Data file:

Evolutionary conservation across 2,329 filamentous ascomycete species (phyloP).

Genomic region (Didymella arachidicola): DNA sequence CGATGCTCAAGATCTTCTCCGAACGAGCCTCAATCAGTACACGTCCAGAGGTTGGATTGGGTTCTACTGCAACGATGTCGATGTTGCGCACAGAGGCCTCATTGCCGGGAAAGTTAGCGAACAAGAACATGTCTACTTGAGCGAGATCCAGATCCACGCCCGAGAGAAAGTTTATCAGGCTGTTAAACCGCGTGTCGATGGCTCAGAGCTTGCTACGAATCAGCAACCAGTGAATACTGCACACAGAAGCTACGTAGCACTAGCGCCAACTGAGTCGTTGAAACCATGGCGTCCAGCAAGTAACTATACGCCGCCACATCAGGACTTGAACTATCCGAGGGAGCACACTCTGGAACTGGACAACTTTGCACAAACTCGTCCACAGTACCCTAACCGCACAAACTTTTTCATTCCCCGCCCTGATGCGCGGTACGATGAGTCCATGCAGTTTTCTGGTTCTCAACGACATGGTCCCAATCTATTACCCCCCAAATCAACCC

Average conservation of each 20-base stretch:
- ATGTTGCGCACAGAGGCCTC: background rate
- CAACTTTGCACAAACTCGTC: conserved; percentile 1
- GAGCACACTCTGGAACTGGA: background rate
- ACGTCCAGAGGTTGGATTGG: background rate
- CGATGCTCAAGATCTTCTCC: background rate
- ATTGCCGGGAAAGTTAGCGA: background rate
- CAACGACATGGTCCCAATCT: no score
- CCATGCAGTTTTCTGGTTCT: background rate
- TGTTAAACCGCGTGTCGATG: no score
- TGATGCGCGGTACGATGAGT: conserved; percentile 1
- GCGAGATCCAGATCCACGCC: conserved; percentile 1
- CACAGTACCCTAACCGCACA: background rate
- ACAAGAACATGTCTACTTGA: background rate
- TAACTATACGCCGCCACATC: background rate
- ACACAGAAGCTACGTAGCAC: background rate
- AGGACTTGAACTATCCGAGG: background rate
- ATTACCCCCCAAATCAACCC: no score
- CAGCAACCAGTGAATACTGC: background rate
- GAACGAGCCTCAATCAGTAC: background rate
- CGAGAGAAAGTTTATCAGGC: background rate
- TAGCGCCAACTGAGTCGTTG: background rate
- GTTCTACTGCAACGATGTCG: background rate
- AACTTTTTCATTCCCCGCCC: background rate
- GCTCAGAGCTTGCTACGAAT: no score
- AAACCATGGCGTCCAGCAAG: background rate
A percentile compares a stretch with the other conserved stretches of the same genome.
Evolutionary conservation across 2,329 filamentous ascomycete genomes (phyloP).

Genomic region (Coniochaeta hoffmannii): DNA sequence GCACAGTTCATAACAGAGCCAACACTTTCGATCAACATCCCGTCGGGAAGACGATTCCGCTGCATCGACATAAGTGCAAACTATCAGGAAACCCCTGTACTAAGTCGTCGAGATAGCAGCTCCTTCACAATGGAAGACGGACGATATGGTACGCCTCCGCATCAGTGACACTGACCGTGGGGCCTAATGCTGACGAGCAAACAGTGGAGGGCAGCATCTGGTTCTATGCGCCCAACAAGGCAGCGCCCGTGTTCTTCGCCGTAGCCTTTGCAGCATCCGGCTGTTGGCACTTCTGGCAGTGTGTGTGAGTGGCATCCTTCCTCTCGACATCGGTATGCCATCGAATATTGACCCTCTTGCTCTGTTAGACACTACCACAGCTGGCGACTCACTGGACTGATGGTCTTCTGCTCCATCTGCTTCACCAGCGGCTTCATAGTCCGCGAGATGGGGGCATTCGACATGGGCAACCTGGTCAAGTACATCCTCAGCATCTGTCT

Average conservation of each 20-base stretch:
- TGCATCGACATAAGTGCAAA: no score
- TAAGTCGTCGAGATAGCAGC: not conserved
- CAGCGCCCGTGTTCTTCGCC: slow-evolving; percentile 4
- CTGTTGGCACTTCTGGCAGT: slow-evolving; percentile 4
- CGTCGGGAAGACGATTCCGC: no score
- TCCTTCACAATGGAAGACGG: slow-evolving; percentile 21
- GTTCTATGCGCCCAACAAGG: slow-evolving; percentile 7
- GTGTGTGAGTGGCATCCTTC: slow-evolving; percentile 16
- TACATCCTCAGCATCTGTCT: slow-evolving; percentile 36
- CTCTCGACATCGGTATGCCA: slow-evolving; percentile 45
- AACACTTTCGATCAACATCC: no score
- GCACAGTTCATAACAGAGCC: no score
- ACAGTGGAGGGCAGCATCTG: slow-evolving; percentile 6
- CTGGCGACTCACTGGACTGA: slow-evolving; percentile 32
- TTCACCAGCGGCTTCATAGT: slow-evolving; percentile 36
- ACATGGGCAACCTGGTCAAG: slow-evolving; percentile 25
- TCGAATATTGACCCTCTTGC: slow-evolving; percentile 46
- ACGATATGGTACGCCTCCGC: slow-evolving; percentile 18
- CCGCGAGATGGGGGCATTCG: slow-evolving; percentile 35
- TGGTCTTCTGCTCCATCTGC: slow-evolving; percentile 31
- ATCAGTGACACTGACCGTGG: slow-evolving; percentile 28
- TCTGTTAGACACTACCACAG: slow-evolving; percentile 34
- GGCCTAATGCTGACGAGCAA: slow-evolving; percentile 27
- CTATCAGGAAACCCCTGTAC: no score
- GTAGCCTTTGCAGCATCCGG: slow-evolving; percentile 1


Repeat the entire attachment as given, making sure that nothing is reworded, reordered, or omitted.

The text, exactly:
Evolutionary conservation across 2,329 filamentous ascomycete species (phyloP).

Genomic region (Didymella arachidicola): DNA sequence CGATGCTCAAGATCTTCTCCGAACGAGCCTCAATCAGTACACGTCCAGAGGTTGGATTGGGTTCTACTGCAACGATGTCGATGTTGCGCACAGAGGCCTCATTGCCGGGAAAGTTAGCGAACAAGAACATGTCTACTTGAGCGAGATCCAGATCCACGCCCGAGAGAAAGTTTATCAGGCTGTTAAACCGCGTGTCGATGGCTCAGAGCTTGCTACGAATCAGCAACCAGTGAATACTGCACACAGAAGCTACGTAGCACTAGCGCCAACTGAGTCGTTGAAACCATGGCGTCCAGCAAGTAACTATACGCCGCCACATCAGGACTTGAACTATCCGAGGGAGCACACTCTGGAACTGGACAACTTTGCACAAACTCGTCCACAGTACCCTAACCGCACAAACTTTTTCATTCCCCGCCCTGATGCGCGGTACGATGAGTCCATGCAGTTTTCTGGTTCTCAACGACATGGTCCCAATCTATTACCCCCCAAATCAACCC

Average conservation of each 20-base stretch:
- ATGTTGCGCACAGAGGCCTC: background rate
- CAACTTTGCACAAACTCGTC: conserved; percentile 1
- GAGCACACTCTGGAACTGGA: background rate
- ACGTCCAGAGGTTGGATTGG: background rate
- CGATGCTCAAGATCTTCTCC: background rate
- ATTGCCGGGAAAGTTAGCGA: background rate
- CAACGACATGGTCCCAATCT: no score
- CCATGCAGTTTTCTGGTTCT: background rate
- TGTTAAACCGCGTGTCGATG: no score
- TGATGCGCGGTACGATGAGT: conserved; percentile 1
- GCGAGATCCAGATCCACGCC: conserved; percentile 1
- CACAGTACCCTAACCGCACA: background rate
- ACAAGAACATGTCTACTTGA: background rate
- TAACTATACGCCGCCACATC: background rate
- ACACAGAAGCTACGTAGCAC: background rate
- AGGACTTGAACTATCCGAGG: background rate
- ATTACCCCCCAAATCAACCC: no score
- CAGCAACCAGTGAATACTGC: background rate
- GAACGAGCCTCAATCAGTAC: background rate
- CGAGAGAAAGTTTATCAGGC: background rate
- TAGCGCCAACTGAGTCGTTG: background rate
- GTTCTACTGCAACGATGTCG: background rate
- AACTTTTTCATTCCCCGCCC: background rate
- GCTCAGAGCTTGCTACGAAT: no score
- AAACCATGGCGTCCAGCAAG: background rate
A percentile compares a stretch with the other conserved stretches of the same genome.
Evolutionary conservation across 2,329 filamentous ascomycete genomes (phyloP).

Genomic region (Coniochaeta hoffmannii): DNA sequence GCACAGTTCATAACAGAGCCAACACTTTCGATCAACATCCCGTCGGGAAGACGATTCCGCTGCATCGACATAAGTGCAAACTATCAGGAAACCCCTGTACTAAGTCGTCGAGATAGCAGCTCCTTCACAATGGAAGACGGACGATATGGTACGCCTCCGCATCAGTGACACTGACCGTGGGGCCTAATGCTGACGAGCAAACAGTGGAGGGCAGCATCTGGTTCTATGCGCCCAACAAGGCAGCGCCCGTGTTCTTCGCCGTAGCCTTTGCAGCATCCGGCTGTTGGCACTTCTGGCAGTGTGTGTGAGTGGCATCCTTCCTCTCGACATCGGTATGCCATCGAATATTGACCCTCTTGCTCTGTTAGACACTACCACAGCTGGCGACTCACTGGACTGATGGTCTTCTGCTCCATCTGCTTCACCAGCGGCTTCATAGTCCGCGAGATGGGGGCATTCGACATGGGCAACCTGGTCAAGTACATCCTCAGCATCTGTCT

Average conservation of each 20-base stretch:
- TGCATCGACATAAGTGCAAA: no score
- TAAGTCGTCGAGATAGCAGC: not conserved
- CAGCGCCCGTGTTCTTCGCC: slow-evolving; percentile 4
- CTGTTGGCACTTCTGGCAGT: slow-evolving; percentile 4
- CGTCGGGAAGACGATTCCGC: no score
- TCCTTCACAATGGAAGACGG: slow-evolving; percentile 21
- GTTCTATGCGCCCAACAAGG: slow-evolving; percentile 7
- GTGTGTGAGTGGCATCCTTC: slow-evolving; percentile 16
- TACATCCTCAGCATCTGTCT: slow-evolving; percentile 36
- CTCTCGACATCGGTATGCCA: slow-evolving; percentile 45
- AACACTTTCGATCAACATCC: no score
- GCACAGTTCATAACAGAGCC: no score
- ACAGTGGAGGGCAGCATCTG: slow-evolving; percentile 6
- CTGGCGACTCACTGGACTGA: slow-evolving; percentile 32
- TTCACCAGCGGCTTCATAGT: slow-evolving; percentile 36
- ACATGGGCAACCTGGTCAAG: slow-evolving; percentile 25
- TCGAATATTGACCCTCTTGC: slow-evolving; percentile 46
- ACGATATGGTACGCCTCCGC: slow-evolving; percentile 18
- CCGCGAGATGGGGGCATTCG: slow-evolving; percentile 35
- TGGTCTTCTGCTCCATCTGC: slow-evolving; percentile 31
- ATCAGTGACACTGACCGTGG: slow-evolving; percentile 28
- TCTGTTAGACACTACCACAG: slow-evolving; percentile 34
- GGCCTAATGCTGACGAGCAA: slow-evolving; percentile 27
- CTATCAGGAAACCCCTGTAC: no score
- GTAGCCTTTGCAGCATCCGG: slow-evolving; percentile 1